Build a Folding Sawbuck for Easy Log Cutting and Storing

Build a folding sawbuck for easy log cutting and storing, this folding sawbuck will help to make cutting firewood an easier chore.
By David Mukamal Camp
October/November 1996
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This simple variation of a sawhorse is usually constructed of 2 by 4s nailed together to form a pair of Xs.
PHOTO: MOTHER EARTH NEWS STAFF
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When you build this folding sawbuck it makes for easy log cutting and storing. (See the log cutting diagrams and photos in the Image Gallery.)

Build a Folding Sawbuck for Easy Log Cutting and Storing

If you read the manual that came with your chain saw, it probably urged you to build a sawbuck so you can safely crosscut through long limbs. This simple variation of a sawhorse is usually constructed of 2 by 4s nailed together to form a pair of Xs. These are then joined by crosspieces to create a sort of cradle that will support logs at a good working height and prevent the saw chain from binding. I've taken the idea a couple of steps further by designing mine so that it folds flat for off-season storage, and has an additional V to support shorter pieces. The key to this design is a 40 inch length of 1-1/4 inch closet pole. I used this as an axis (A) for the legs (B) to pivot on.

Construction is very straightforward. Cut the legs to length as shown in the diagram, and cut a 30 degree miter on the bottom end to provide flat footing for your sawbuck. I used an Angleguide with my radial arm saw, but you could also use a protractor and sliding T-bevel to mark this and make the cut with a circular saw. After cutting this angle, I flipped the piece over and used the same setup to lop off the points so the ends would be less likely to break. Then I cut a long taper on the upper ends of the legs as shown in the plans. This taper allows the larger logs to fit down into the cradle at a good working height.

Next cut the long crosspieces (C), short crosspieces (D), and center supports (E) to length. Stack the legs and clamp them to the workbench to drill the axis hole. Measure from the top end to locate the hole center and use a 1-1/4 inch spade bit. Drill through as many as you can; then use the one on top of the stack to locate the hole in the others. Do the same to drill the center supports (E), lining up the ends and clamping them in a stack under the first leg. (See the diagram in the image gallery, and scroll through to see the various views.)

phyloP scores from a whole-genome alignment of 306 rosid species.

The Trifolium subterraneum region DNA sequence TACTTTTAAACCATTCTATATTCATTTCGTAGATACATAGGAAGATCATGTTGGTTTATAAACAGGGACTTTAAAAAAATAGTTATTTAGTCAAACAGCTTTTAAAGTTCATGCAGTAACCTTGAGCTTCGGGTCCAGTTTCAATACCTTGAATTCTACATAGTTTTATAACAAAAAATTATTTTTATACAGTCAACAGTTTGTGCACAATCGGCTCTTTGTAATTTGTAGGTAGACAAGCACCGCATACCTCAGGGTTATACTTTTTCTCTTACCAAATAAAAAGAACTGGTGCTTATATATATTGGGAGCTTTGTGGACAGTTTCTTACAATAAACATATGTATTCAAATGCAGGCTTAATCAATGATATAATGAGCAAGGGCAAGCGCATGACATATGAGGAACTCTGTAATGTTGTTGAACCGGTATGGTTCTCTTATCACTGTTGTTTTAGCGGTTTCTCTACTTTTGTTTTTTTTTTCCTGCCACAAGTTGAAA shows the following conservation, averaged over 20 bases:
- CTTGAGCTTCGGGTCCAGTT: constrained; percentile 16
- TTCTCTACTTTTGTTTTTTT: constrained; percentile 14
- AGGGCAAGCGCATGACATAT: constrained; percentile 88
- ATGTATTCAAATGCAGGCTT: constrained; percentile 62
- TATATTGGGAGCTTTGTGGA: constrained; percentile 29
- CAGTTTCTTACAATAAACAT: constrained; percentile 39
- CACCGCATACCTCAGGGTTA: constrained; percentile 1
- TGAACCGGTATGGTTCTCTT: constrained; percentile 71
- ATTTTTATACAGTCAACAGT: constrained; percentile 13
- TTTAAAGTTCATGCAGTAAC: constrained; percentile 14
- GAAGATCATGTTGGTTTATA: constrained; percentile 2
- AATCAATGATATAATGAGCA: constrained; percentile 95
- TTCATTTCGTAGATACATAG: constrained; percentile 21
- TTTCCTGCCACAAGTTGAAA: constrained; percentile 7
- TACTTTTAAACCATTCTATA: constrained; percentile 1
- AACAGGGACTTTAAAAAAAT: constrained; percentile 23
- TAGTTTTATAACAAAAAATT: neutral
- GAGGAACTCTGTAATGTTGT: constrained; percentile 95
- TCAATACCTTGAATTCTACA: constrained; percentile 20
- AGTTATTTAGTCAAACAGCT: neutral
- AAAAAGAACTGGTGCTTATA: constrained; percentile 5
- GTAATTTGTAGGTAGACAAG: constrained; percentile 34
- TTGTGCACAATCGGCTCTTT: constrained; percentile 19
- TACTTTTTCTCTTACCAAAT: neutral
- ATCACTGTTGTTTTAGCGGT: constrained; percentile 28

You'll need to enlarge the holes with a half-round bastard file so that they'll slip onto the axis. Don't make them too loose just enough to fit onto the closet pole. Fit the two center supports onto the axis first; then add pairs of legs at each end. Position them so that about an inch of closet pole sticks out at either end. There's no need to pin the axis; a friction fit will do. The crosspieces will hold the unit together.

Lay the assembly on the floor, and position a long crosspiece (C) 2 inches from the ends. Screw this to the two outermost legs and one of the center supports. Attach a short crosspiece (D) near the bottom of the two inside legs. Now turn the unit over and screw on the remaining crosspieces. This time use a short one on top, attaching it to the inside legs and the unattached center support. Screw the long one to the outside legs near the bottom.

Unfold the assembly and stand it up so that the mitered ends of the legs sit flat on the floor. Cut two 18 inch lengths of chain, and attach them to the legs with washers and screws driven just above the bottom crosspieces. This will stop them in place when you set up to cut wood but still allow the sawbuck to fold flat so you can hang it out of the way on the garage wall during the months when you're not making firewood.

A Rolling Rustic Firewood Box 

With your arms loaded up with logs from the wood pile, you struggle to open the door. The receptacle for your burden is in view just across the room. The biggest question you have as you balance your heavy, tottering armful of stove fuel is, "How do I get it there without tracking the snow in?" My firewood box has casters neatly hidden underneath so I can roll it to the door and fill it from the threshold. It also features a cleanout hole in the bottom that empties into a debris tray, which slides out like a drawer from the end. I just push the bark, dirt, and chips into the hole and then dump the tray in the yard. If there weren't snow on the ground, it would make a good mulch.

Gathering Wood 

I bought eight 1 by 6 rough cedar fence boards to give my firewood box a rustic look and a couple of 2 by 4s for the frame members. The bottom is made from a pair of 1/2 inch plywood panels separated by frame pieces that create a space for the debris tray. You'll also need a couple of interesting hinges and four 1-1/2 inch casters (buy sturdier casters than those shown in my photo—and if your floor is carpeted, get some that will roll on the rug).

Begin the project by making the 2 by 4s into 1-1/2 inch by 1-1/2 inch frame members (A, B, C, and D) cut to the different lengths given in the cutting list. The next step is to construct the sandwich that comprises the bottom. Cut the bottom panels (E) to size, and notch the corners to fit around the uprights. Use a saber saw to cut out the cleaning hole in one of the bottom panels as indicated in the plans. Now glue and screw two of the long rails (A) and two of the short rails (B) in place between the panels as shown. You'll build the sides of your box around this base assembly.

Ship Shaping the Sides